The Hub for Spiritual Life at Pepperdine aspires to be a central location for students in the exploration of their faith and community. The Hub’s first Foundation Gathering occurred Sept. 1, with University President Jim Gash as the keynote speaker. Photo by Ashley Mowreader
Pepperdine’s Hub for Spiritual Life teed off a new convocation at the Sept. 1 Foundation Gathering, kickstarting the Seaver 200 program with President Jim Gash attending as a keynote speaker. The Hub also gave out doughnuts and facilitated a book giveaway.
Pepperdine announced the new convocation program May 6. Unlike the previous program, which required all students to attend weekly convocations, Seaver 200 is structured for first-year and sophomore students who reside on campus. Pepperdine also renamed the Spiritual Life Office, the Hub for Spiritual Life and moved operations to the Light House on Malibu campus.
Foundation Gatherings are a portion of the Hub’s pilot Seaver 200 program, where first and second-year students come together as a community before breaking into smaller groups. Community service is one of the ways the Hub hopes to extend spiritual life beyond the Seaver 200 requirement, said Associate Chaplain Rachel Collins.
“As it fits into the Hub for Spiritual Life, it’s meant to be an on ramp, so it’s where everyone starts — by going through Seaver 200,” said Collins. “They’re going to get connected with spiritual life, they’re going to know who all the chaplains are, and then from there, what we hope is that they discover where they want to really engage and where they fit in.”
Pepperdine’s First Foundation Gathering is a Home Run
The first Foundation Gathering occurred at the Eddy D. Field Baseball Stadium, which created a unique worship space because the gathering was not held in a traditional chapel, Collins said.
“We are really encouraged by the turnout of that first Foundation Gathering and the content as well,” Collins said.
Seaver 200 requires students to attend 10 weeks of spiritual programming in the form of four Foundation Gatherings and six breakout group sessions. Students can miss one session without a grade penalty, according to Pepperdine’s website. When in need of an exemption — such as if one contracts COVID-19 — students can email the Pepperdine Student Care Team.
The outdoor setup created some problems for students, especially while exiting the field — something Collins said she and her team are working to solve for the next Foundation Gathering in three weeks. Other logistical changes include making sure each student gets a doughnut and ensuring no student feels short on time.
Gash served as the first event’s speaker, sharing about trust in God. Gash focused on his experience in Uganda, where he worked to absolve a man named Tumusiime Henry from two alleged murder charges.
The Foundation Gathering concluded with Gash live-video chatting with Henry, who led the students in prayer.
“Each time my mom was visiting me, she would tell me, ‘Henry, get strong,'” Henry said. “‘Nothing lasts forever, except the word of God.’ She would continue to tell me that sometimes God uses a bad thing and turns it into a good thing later, so I believed in her — and praise King Jesus that what she says came to us.”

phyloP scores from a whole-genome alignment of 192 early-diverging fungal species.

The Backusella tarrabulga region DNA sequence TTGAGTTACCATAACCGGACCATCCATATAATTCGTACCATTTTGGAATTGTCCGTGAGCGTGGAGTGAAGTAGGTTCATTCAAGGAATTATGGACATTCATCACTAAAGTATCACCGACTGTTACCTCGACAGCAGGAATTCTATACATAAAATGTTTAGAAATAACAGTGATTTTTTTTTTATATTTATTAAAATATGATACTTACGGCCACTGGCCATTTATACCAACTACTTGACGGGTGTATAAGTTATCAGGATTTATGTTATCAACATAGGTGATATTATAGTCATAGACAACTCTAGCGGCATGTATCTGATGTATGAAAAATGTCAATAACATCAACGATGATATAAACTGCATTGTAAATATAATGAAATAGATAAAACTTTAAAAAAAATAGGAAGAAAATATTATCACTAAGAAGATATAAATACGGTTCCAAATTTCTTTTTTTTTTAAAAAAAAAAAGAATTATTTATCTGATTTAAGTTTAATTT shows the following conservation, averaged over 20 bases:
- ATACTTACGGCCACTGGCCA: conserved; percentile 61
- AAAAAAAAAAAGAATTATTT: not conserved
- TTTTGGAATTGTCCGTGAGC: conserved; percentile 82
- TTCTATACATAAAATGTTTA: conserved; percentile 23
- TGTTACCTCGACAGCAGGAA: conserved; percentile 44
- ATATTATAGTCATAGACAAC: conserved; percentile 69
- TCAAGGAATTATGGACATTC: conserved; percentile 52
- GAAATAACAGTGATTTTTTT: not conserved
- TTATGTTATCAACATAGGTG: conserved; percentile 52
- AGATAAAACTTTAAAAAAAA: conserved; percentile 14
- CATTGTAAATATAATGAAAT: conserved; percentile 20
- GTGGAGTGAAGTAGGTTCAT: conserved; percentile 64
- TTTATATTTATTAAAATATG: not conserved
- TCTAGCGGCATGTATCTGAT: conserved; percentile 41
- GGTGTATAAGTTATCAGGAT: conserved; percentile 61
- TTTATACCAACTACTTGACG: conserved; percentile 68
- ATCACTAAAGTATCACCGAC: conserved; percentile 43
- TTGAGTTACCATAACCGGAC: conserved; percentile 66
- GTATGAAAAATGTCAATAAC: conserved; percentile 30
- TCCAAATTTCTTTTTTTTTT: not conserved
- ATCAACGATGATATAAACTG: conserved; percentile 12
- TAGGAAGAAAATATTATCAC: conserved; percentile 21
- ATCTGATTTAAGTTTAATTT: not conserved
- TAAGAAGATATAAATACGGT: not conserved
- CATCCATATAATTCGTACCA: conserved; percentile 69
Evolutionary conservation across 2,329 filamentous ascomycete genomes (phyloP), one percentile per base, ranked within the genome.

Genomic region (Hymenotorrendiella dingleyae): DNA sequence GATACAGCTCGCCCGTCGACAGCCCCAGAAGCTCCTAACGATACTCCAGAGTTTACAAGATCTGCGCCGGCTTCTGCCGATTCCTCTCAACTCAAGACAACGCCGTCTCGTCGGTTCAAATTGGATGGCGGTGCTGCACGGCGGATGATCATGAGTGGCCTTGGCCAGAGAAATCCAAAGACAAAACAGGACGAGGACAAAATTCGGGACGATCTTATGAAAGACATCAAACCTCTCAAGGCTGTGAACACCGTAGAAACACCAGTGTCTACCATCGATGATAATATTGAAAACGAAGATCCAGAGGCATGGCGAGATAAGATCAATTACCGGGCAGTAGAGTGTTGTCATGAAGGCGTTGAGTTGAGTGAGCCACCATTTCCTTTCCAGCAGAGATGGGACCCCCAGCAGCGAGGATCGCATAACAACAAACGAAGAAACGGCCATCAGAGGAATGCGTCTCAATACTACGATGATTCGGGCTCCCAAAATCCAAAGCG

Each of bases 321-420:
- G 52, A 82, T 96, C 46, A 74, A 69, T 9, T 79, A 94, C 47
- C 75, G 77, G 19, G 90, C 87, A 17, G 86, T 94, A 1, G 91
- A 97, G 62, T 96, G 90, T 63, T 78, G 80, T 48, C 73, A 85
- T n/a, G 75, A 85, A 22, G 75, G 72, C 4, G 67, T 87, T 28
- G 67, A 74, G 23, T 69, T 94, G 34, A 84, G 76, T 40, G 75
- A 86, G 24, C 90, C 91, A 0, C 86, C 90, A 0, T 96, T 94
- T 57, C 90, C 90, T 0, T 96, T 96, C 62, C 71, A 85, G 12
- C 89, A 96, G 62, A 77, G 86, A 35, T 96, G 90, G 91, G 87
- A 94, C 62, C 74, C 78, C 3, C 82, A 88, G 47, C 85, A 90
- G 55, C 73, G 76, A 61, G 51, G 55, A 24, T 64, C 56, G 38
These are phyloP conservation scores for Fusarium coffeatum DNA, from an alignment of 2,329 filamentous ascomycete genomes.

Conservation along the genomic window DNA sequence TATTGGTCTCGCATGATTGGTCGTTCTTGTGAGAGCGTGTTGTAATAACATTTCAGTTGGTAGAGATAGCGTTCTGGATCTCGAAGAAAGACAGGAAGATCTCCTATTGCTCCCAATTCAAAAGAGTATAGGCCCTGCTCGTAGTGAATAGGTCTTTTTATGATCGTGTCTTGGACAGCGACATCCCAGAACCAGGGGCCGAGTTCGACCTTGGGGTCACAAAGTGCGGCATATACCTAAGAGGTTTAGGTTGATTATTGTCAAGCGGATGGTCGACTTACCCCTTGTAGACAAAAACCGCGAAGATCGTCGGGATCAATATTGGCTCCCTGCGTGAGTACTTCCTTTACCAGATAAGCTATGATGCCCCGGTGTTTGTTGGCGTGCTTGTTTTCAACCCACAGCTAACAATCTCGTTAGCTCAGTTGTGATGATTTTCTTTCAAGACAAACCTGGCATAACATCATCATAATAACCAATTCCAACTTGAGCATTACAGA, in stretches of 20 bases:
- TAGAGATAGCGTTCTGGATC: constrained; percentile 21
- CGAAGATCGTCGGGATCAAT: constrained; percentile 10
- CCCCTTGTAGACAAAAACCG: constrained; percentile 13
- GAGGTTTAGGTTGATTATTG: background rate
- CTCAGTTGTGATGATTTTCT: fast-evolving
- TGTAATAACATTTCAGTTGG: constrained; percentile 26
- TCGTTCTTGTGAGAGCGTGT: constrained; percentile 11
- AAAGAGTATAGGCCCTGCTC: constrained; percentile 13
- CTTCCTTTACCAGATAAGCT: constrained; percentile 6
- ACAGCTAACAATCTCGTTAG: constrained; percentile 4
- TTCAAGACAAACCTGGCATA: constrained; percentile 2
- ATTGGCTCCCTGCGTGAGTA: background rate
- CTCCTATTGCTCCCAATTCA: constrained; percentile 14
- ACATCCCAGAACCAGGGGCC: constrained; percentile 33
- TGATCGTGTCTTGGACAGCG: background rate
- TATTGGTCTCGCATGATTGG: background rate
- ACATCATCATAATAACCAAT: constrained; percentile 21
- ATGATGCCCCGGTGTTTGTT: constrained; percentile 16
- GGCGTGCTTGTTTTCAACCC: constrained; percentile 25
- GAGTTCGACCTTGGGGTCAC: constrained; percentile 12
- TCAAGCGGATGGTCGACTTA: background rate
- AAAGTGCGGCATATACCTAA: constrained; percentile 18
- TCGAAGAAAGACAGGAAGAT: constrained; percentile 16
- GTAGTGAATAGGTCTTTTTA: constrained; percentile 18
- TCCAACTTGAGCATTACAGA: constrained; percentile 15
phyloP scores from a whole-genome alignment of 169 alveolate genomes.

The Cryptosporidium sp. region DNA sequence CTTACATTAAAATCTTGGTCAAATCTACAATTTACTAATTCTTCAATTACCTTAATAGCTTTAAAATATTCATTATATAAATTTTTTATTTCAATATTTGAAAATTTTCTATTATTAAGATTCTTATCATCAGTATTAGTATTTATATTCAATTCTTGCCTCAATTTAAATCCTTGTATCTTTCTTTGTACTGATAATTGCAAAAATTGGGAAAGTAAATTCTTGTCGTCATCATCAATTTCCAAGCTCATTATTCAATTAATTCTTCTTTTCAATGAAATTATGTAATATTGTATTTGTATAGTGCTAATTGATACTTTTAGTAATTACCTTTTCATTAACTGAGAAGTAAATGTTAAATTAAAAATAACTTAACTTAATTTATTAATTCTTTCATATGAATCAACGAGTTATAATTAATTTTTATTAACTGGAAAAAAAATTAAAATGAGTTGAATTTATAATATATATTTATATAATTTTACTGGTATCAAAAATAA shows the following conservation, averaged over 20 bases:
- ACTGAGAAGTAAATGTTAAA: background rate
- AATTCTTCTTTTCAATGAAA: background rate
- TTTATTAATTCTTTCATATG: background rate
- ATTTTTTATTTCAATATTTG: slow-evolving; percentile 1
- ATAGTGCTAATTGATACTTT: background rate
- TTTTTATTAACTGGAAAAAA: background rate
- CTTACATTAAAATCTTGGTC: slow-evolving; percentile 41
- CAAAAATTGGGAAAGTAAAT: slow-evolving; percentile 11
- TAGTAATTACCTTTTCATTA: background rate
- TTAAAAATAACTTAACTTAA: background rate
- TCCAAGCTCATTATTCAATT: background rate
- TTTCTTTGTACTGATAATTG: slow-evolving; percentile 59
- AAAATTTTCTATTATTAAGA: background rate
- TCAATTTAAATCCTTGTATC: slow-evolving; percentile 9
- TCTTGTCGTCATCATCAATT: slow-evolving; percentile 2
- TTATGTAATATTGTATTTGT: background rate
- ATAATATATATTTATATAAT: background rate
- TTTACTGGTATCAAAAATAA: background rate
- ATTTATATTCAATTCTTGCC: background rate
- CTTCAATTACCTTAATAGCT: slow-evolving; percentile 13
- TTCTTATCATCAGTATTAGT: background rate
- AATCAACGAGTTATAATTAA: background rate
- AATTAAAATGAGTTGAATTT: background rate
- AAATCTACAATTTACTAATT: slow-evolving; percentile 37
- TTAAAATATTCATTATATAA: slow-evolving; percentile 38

Seaver 200 Falls Into a Rhythm
As a part of the Connect team, Collins oversees Seaver 200, spiritual mentoring and student ministry clubs. She said the intention behind the Hub is for students to have one consolidated space to approach with their spiritual needs.
“We just want to be like the term ‘hub’ implies: We want to be a centralized space where students can go,” Collins said. “But then the other hope for that space is also that students can come to get connected — and to get connected with the Chaplain as well.”
Seaver 200, Collins said, has a rhythm with two or three weeks of small groups — following one Foundation Gathering with both first-years and sophomores in attendance — and the cycle will repeat until mid-November.
As the first week of breakout groups approaches, Collins said the Connect team is working with students to fix problems in scheduling and registration.
Student Experiences With the Hub
Sophomore Owen Walsh said he is attending the Sacred Yoga breakout group. While hoping to optimize fitness, Walsh said he chose this group because students quickly filled up his preferred groups, which he would have attended alongside friends.
“I’ll probably meet some cool people,” Walsh said. “I wasn’t planning on building a whole ton of community from yoga.”
Walsh said he wished the Hub sent clearer communication to students because he was unaware he would need to sign up for breakout groups until after the deadline.
At the Foundation Gathering, Walsh said what really stood out for him was the free books Pepperdine gave away. He said, however, he disliked how the crowd was spread out.
“It seemed like we were packed in there pretty tight, which I wasn’t really like super crazy about,” Walsh said. “There are probably better places where they could get us all gathered where it won’t involve waiting in line for so long.”
Before the semester began, Walsh said he attended several worship events at Pepperdine as a way to connect with his peers.
“From what I’ve seen, they usually have one or two guys present stuff,” Walsh said. “If they could bring in a bigger host of speakers, that’d be more interesting for the people who go regularly.”
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